As Americans cope with high inflation, many said their stress levels were at an all-time high, according to a recent survey by Clever Real Estate.
In fact, 61% of respondents said they have never been more stressed and 80% reported they were stressed about the cost of living, the survey said.
"Although stress comes from many sources, the data shows financial struggles have the most significant impact on Americans' negative mental state," Clever said in its report.
Clever reported the most common sources of financial stress were:
For many, financial stress has extended beyond their wallets. In fact, 61% of Americans said financial stress has caused them to experience physical symptoms including headaches and lack of sleep, Clever found.
In addition, 27% of Americans said they’ve skipped meals, and 22% have avoided medical appointments or treatments to save money, according to a survey by Real Estate Witch.
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Although inflation has cooled in recent months, it has continued to be a major stressor for many Americans, according to several studies. Inflation increased 5% year-over-year in March – down from 6% in February –, signaling the smallest 12-month increase since the end of May 2021, according to the Bureau of Labor Statistics (BLS).
Seventy-four percent of workers around the world said inflation has been the top stressor in their lives, a Fidelity Investments analysis reported. Plus, inflation has increased anxiety by 89% among Americans, based on a five-point rating scale published in the latest Impact of Inflation report by AnalyticsIQ.
"The end of 2022 was the first positive sign that inflation, which began rising in April 2021 approximately a year after the start of the COVID-19 pandemic, was cooling off," AnalyticsIQ said in its report. "After a year and a half of steady price increases, US consumers are continuing to adjust their finances, lifestyles, and future plans due to elevated interest rates and significant hikes in gas prices and consumer goods of all kinds."
But while inflation has slowed, the interest rate environment has remained uncertain. To cool inflation, the Federal Reserve increased interest rates several times last year and into 2023. At its latest meeting, the Fed increased interest rates by 25 basis points. That drove the federal funds rate to a targeted range of 4.75% to 5%, the highest level in 15 years.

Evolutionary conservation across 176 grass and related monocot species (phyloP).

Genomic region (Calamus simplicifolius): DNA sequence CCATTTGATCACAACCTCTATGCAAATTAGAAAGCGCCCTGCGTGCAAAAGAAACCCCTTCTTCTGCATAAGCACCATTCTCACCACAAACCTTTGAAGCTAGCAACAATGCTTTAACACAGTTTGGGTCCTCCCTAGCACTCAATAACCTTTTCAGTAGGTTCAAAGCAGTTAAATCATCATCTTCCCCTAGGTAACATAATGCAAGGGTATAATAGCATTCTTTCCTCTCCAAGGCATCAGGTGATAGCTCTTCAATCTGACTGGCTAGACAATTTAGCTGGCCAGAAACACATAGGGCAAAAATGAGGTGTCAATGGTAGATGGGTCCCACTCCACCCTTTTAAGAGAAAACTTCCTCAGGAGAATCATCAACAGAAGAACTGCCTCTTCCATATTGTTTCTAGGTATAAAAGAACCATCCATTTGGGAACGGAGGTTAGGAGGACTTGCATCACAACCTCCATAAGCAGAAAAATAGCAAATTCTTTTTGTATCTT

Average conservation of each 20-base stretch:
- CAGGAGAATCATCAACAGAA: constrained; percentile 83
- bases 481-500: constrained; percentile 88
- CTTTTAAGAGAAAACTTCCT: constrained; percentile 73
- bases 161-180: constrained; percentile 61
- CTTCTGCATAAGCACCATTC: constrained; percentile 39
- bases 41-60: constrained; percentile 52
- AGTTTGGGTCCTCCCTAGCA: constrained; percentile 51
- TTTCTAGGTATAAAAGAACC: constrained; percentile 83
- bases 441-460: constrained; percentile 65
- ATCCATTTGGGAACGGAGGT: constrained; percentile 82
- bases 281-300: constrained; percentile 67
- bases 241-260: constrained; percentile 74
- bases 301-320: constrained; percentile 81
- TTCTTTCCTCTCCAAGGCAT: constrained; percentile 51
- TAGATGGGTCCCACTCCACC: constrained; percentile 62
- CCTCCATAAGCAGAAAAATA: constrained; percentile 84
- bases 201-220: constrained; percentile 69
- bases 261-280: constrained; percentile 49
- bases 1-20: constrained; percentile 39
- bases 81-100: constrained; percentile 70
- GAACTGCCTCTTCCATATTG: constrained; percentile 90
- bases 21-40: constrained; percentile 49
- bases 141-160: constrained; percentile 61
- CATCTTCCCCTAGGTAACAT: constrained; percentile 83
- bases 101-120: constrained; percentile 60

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Amid financial stressors like the rising costs of goods and economic uncertainty, many Americans have pulled back on retirement savings, a Fidelity analysis found. Americas’ Retirement Score dropped to 78 from its all-time high of 83 in 2020, according to the 2023 Retirement Savings Assessment.
"American savers continue to navigate through uncertainty, and as a result, may consider pulling back on saving for the future," Rita Assaf, vice president of retirement at Fidelity Investments, said in a March press release. "When it comes to long-term investing, staying focused on your individual goals is critical. Having a plan in place is one solid way to help weather any storm, as we’ve seen the last few years and weeks with the pandemic, inflation and market volatility."
To meet their retirement needs, people should aim to contribute 15% of their income into a well-diversified portfolio within a tax-advantaged retirement account, Fidelity recommended. That may not be possible for all, but increasing contribution rates by 1% each year could help, Fidelity said.
Most private industry workers (69%) had access to employer-provided retirement plans as of March 2022, according to the BLS. But workers can still invest in their retirement while enjoying tax breaks, even if their employer doesn’t offer retirement benefits.
Virtually anyone can open a traditional individual retirement account (IRA) through a bank or investment management firm. It works similarly to a traditional 401(k). Contributions may be tax-deductible and investment earnings grow tax-free. Additionally, investors have until the April 18 tax deadline to make tax-deductible contributions for the previous year, according to the IRS website. For instance, taxpayers can make 2022 IRA contributions until April 18, 2023.
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